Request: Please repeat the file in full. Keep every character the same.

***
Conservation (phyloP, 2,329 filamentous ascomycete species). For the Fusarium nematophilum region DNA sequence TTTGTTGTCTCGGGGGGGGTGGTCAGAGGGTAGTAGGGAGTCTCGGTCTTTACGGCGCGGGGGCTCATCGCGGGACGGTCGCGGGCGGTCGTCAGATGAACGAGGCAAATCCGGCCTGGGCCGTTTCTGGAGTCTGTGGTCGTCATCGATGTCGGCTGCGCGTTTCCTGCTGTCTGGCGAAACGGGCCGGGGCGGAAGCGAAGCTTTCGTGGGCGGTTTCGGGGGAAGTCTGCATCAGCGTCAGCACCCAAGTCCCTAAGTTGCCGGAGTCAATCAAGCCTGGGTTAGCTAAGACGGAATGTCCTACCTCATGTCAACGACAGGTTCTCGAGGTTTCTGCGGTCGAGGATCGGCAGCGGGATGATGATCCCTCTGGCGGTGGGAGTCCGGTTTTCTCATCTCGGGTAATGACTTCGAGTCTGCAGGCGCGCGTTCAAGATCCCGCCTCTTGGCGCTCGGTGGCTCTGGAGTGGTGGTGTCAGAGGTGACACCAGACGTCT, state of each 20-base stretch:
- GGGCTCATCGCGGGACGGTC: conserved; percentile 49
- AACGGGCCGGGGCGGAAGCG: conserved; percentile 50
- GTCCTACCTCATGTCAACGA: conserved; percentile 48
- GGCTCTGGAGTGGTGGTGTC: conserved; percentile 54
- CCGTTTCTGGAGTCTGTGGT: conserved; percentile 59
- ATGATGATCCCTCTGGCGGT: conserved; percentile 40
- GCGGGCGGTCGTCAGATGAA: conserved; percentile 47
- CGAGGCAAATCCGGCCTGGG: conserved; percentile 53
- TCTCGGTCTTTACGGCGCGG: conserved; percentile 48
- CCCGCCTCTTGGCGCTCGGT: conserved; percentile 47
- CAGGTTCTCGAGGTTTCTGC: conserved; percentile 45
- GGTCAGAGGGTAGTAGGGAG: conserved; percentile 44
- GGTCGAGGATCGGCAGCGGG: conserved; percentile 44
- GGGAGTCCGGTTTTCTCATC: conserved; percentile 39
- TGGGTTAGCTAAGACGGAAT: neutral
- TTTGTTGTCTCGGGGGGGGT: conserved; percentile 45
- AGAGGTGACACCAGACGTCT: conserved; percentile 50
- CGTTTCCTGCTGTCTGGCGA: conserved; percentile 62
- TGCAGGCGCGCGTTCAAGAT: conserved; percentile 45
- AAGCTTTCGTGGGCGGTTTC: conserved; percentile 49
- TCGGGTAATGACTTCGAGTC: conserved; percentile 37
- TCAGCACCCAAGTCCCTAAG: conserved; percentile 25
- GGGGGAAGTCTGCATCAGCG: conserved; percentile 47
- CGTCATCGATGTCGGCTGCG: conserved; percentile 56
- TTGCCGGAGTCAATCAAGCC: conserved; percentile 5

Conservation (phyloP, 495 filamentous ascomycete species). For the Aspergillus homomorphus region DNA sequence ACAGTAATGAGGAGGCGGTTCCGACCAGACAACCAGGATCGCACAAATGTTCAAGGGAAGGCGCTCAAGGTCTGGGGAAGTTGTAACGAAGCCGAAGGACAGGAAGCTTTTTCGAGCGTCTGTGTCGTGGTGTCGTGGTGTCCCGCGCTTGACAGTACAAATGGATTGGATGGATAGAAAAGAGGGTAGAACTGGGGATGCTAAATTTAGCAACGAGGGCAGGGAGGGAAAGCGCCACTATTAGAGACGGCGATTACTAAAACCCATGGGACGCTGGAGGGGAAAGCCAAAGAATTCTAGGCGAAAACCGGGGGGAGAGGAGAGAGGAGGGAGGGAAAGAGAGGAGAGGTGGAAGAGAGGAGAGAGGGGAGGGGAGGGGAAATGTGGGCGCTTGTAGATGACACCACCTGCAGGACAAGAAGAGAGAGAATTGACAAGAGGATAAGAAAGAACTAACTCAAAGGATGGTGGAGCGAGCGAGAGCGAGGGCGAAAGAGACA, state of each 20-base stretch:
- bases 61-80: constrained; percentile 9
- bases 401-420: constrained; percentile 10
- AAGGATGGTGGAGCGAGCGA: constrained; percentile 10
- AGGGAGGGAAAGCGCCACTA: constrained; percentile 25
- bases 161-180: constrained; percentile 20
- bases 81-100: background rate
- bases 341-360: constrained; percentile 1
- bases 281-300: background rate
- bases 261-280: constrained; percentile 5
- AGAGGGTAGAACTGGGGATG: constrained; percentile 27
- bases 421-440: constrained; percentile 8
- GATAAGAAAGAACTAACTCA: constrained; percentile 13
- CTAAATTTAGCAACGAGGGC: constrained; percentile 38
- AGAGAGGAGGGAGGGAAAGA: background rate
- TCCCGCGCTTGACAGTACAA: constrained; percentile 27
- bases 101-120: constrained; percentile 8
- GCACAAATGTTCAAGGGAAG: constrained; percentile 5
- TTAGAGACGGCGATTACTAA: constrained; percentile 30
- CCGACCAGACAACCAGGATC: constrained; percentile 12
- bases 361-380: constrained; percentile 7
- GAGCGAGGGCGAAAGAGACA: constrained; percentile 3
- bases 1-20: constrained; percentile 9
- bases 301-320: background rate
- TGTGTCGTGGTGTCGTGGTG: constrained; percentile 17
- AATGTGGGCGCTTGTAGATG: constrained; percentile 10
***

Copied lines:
Conservation (phyloP, 2,329 filamentous ascomycete species). For the Fusarium nematophilum region DNA sequence TTTGTTGTCTCGGGGGGGGTGGTCAGAGGGTAGTAGGGAGTCTCGGTCTTTACGGCGCGGGGGCTCATCGCGGGACGGTCGCGGGCGGTCGTCAGATGAACGAGGCAAATCCGGCCTGGGCCGTTTCTGGAGTCTGTGGTCGTCATCGATGTCGGCTGCGCGTTTCCTGCTGTCTGGCGAAACGGGCCGGGGCGGAAGCGAAGCTTTCGTGGGCGGTTTCGGGGGAAGTCTGCATCAGCGTCAGCACCCAAGTCCCTAAGTTGCCGGAGTCAATCAAGCCTGGGTTAGCTAAGACGGAATGTCCTACCTCATGTCAACGACAGGTTCTCGAGGTTTCTGCGGTCGAGGATCGGCAGCGGGATGATGATCCCTCTGGCGGTGGGAGTCCGGTTTTCTCATCTCGGGTAATGACTTCGAGTCTGCAGGCGCGCGTTCAAGATCCCGCCTCTTGGCGCTCGGTGGCTCTGGAGTGGTGGTGTCAGAGGTGACACCAGACGTCT, state of each 20-base stretch:
- GGGCTCATCGCGGGACGGTC: conserved; percentile 49
- AACGGGCCGGGGCGGAAGCG: conserved; percentile 50
- GTCCTACCTCATGTCAACGA: conserved; percentile 48
- GGCTCTGGAGTGGTGGTGTC: conserved; percentile 54
- CCGTTTCTGGAGTCTGTGGT: conserved; percentile 59
- ATGATGATCCCTCTGGCGGT: conserved; percentile 40
- GCGGGCGGTCGTCAGATGAA: conserved; percentile 47
- CGAGGCAAATCCGGCCTGGG: conserved; percentile 53
- TCTCGGTCTTTACGGCGCGG: conserved; percentile 48
- CCCGCCTCTTGGCGCTCGGT: conserved; percentile 47
- CAGGTTCTCGAGGTTTCTGC: conserved; percentile 45
- GGTCAGAGGGTAGTAGGGAG: conserved; percentile 44
- GGTCGAGGATCGGCAGCGGG: conserved; percentile 44
- GGGAGTCCGGTTTTCTCATC: conserved; percentile 39
- TGGGTTAGCTAAGACGGAAT: neutral
- TTTGTTGTCTCGGGGGGGGT: conserved; percentile 45
- AGAGGTGACACCAGACGTCT: conserved; percentile 50
- CGTTTCCTGCTGTCTGGCGA: conserved; percentile 62
- TGCAGGCGCGCGTTCAAGAT: conserved; percentile 45
- AAGCTTTCGTGGGCGGTTTC: conserved; percentile 49
- TCGGGTAATGACTTCGAGTC: conserved; percentile 37
- TCAGCACCCAAGTCCCTAAG: conserved; percentile 25
- GGGGGAAGTCTGCATCAGCG: conserved; percentile 47
- CGTCATCGATGTCGGCTGCG: conserved; percentile 56
- TTGCCGGAGTCAATCAAGCC: conserved; percentile 5

Conservation (phyloP, 495 filamentous ascomycete species). For the Aspergillus homomorphus region DNA sequence ACAGTAATGAGGAGGCGGTTCCGACCAGACAACCAGGATCGCACAAATGTTCAAGGGAAGGCGCTCAAGGTCTGGGGAAGTTGTAACGAAGCCGAAGGACAGGAAGCTTTTTCGAGCGTCTGTGTCGTGGTGTCGTGGTGTCCCGCGCTTGACAGTACAAATGGATTGGATGGATAGAAAAGAGGGTAGAACTGGGGATGCTAAATTTAGCAACGAGGGCAGGGAGGGAAAGCGCCACTATTAGAGACGGCGATTACTAAAACCCATGGGACGCTGGAGGGGAAAGCCAAAGAATTCTAGGCGAAAACCGGGGGGAGAGGAGAGAGGAGGGAGGGAAAGAGAGGAGAGGTGGAAGAGAGGAGAGAGGGGAGGGGAGGGGAAATGTGGGCGCTTGTAGATGACACCACCTGCAGGACAAGAAGAGAGAGAATTGACAAGAGGATAAGAAAGAACTAACTCAAAGGATGGTGGAGCGAGCGAGAGCGAGGGCGAAAGAGACA, state of each 20-base stretch:
- bases 61-80: constrained; percentile 9
- bases 401-420: constrained; percentile 10
- AAGGATGGTGGAGCGAGCGA: constrained; percentile 10
- AGGGAGGGAAAGCGCCACTA: constrained; percentile 25
- bases 161-180: constrained; percentile 20
- bases 81-100: background rate
- bases 341-360: constrained; percentile 1
- bases 281-300: background rate
- bases 261-280: constrained; percentile 5
- AGAGGGTAGAACTGGGGATG: constrained; percentile 27
- bases 421-440: constrained; percentile 8
- GATAAGAAAGAACTAACTCA: constrained; percentile 13
- CTAAATTTAGCAACGAGGGC: constrained; percentile 38
- AGAGAGGAGGGAGGGAAAGA: background rate
- TCCCGCGCTTGACAGTACAA: constrained; percentile 27
- bases 101-120: constrained; percentile 8
- GCACAAATGTTCAAGGGAAG: constrained; percentile 5
- TTAGAGACGGCGATTACTAA: constrained; percentile 30
- CCGACCAGACAACCAGGATC: constrained; percentile 12
- bases 361-380: constrained; percentile 7
- GAGCGAGGGCGAAAGAGACA: constrained; percentile 3
- bases 1-20: constrained; percentile 9
- bases 301-320: background rate
- TGTGTCGTGGTGTCGTGGTG: constrained; percentile 17
- AATGTGGGCGCTTGTAGATG: constrained; percentile 10